George Gilmore's voice was gravelly Thursday, his thoughts scattered.

Just two days removed from having a man drive a car into him on a North Philadelphia street while he was trying to break up a fight, the 37-year-old community activist, whom friends call “Georgie,” was at Temple University Hospital waiting for at least one more surgery to address injuries to his head.

“I tried to stop it,” Gilmore said about the altercation on the street, “and the car just hit me.”

A moment later, Gilmore passed the phone to his friend, Terry Starks. “He’s in and out,” Starks said, adding that his friend was in good spirits.

Gilmore was one of six people injured Tuesday in the attack, which police said happened when a man driving a tan Buick Century plowed into a group gathered on 16th Street at Lehigh Avenue about 3:45 p.m.

Police said Thursday that the driver, whom they identified as 44-year-old John Lewis of West Philadelphia, was driving to meet his 42-year-old brother when he saw the fight. Lewis then turned his car off Lehigh the wrong way down 16th Street, police said, striking six people, including his brother, whom they did not identify.

None of the victims, three women and three men who ranged in age from 17 to 42, appeared to suffer life-threatening injuries, police said. Lewis was charged with six counts each of aggravated assault, causing a catastrophe, and related counts, police said.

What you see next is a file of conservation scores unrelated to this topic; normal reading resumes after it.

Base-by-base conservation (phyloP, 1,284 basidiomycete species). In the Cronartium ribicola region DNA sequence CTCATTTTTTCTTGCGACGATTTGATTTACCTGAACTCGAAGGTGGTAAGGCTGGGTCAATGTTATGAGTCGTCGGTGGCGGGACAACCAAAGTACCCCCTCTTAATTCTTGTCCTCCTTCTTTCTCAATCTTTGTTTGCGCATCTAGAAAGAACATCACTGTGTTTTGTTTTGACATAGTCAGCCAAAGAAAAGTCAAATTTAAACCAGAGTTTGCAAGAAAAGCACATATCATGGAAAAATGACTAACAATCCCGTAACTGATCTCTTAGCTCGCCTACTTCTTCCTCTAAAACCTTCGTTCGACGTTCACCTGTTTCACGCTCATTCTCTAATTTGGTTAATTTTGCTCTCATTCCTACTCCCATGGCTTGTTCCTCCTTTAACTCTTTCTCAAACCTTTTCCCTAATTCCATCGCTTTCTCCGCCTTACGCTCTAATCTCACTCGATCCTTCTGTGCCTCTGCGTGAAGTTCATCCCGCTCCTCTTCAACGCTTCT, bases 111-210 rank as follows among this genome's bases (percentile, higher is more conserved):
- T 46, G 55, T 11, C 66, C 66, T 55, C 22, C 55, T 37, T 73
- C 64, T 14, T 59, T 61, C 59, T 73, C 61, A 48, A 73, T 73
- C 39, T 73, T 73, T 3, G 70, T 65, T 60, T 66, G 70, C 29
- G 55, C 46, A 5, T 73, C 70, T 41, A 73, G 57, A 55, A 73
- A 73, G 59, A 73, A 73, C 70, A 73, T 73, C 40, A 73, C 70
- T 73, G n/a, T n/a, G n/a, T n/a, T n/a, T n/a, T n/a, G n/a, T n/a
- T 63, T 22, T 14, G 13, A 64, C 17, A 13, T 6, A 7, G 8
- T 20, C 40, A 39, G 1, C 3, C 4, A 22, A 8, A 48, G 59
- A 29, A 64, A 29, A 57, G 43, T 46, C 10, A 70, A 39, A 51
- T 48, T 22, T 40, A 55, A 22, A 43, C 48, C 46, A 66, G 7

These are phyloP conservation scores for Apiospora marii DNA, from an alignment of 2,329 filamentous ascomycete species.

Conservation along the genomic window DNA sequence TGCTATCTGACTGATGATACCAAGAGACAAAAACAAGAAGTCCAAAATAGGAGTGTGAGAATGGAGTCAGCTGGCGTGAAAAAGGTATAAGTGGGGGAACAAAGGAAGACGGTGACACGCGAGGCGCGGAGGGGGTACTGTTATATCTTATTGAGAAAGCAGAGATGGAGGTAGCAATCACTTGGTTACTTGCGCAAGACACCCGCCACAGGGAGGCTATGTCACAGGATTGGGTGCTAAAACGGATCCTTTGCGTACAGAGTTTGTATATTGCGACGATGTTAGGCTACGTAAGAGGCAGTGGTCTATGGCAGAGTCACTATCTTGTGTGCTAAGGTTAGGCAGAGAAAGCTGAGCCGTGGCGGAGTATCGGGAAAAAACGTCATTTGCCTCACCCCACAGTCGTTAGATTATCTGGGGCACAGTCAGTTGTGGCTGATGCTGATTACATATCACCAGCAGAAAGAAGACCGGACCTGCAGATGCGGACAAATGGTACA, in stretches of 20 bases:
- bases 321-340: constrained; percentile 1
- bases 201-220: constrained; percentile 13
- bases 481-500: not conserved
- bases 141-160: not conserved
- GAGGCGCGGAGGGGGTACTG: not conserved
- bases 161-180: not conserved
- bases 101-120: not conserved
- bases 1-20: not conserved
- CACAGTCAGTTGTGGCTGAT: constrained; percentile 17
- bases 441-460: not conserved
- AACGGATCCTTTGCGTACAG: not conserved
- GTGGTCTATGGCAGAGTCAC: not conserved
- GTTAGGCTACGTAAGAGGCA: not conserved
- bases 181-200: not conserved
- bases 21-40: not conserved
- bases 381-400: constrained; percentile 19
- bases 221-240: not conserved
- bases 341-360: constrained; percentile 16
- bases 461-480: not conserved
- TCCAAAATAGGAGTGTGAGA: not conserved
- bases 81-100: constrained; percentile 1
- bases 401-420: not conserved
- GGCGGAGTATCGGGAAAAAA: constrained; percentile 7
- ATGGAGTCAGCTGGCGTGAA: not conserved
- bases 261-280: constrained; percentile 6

Starks, who runs the Expressurself Urban Crisis Response Center on the block, where Gilmore is a regular mentor, said Gilmore is a father of five and “a community guy” who regularly cooks on the grill outside the center, coaches Pop Warner football, and is great at working with youths.

It was that spirit, he said, that Gilmore was employing the moment before he was run over.

According to Starks, an altercation broke out between people north of where Gilmore had been setting up to grill, so Gilmore made his way through the large group of people on the block to try to calm tensions. Another mentor with the group, Fatimah Martin, said Gilmore was trying to play peacemaker when Lewis turned his car off Lehigh and began driving the wrong direction on 16th.

Gilmore, from his hospital bed, said all he remembered was: “I turned my back and I got blindsided.”

At the scene Thursday, blood was still visible on the block where Starks said Gilmore was taken to the ground. He shared a picture of Gilmore’s head and face in the hospital which showed significant injuries to the left side of his face.

Starks said Gilmore has been a regular presence at the youth group on the block, which Starks, a longtime anti-violence activist, helps run. The goal is to empower individuals by helping set them up with advice, business plans, and mentors, Starks said. A casket also sits in the street across from the shop in an effort to dramatize the dangers of gun violence.

Brandon T. Jones, who credits the program with helping him get his life on track after spending time behind bars, said he was moved by seeing Gilmore fight through his injuries in the hospital.

“He still wasn’t broken,” said Jones, 33. “Even though his body was broken, his spirit wasn’t broken.”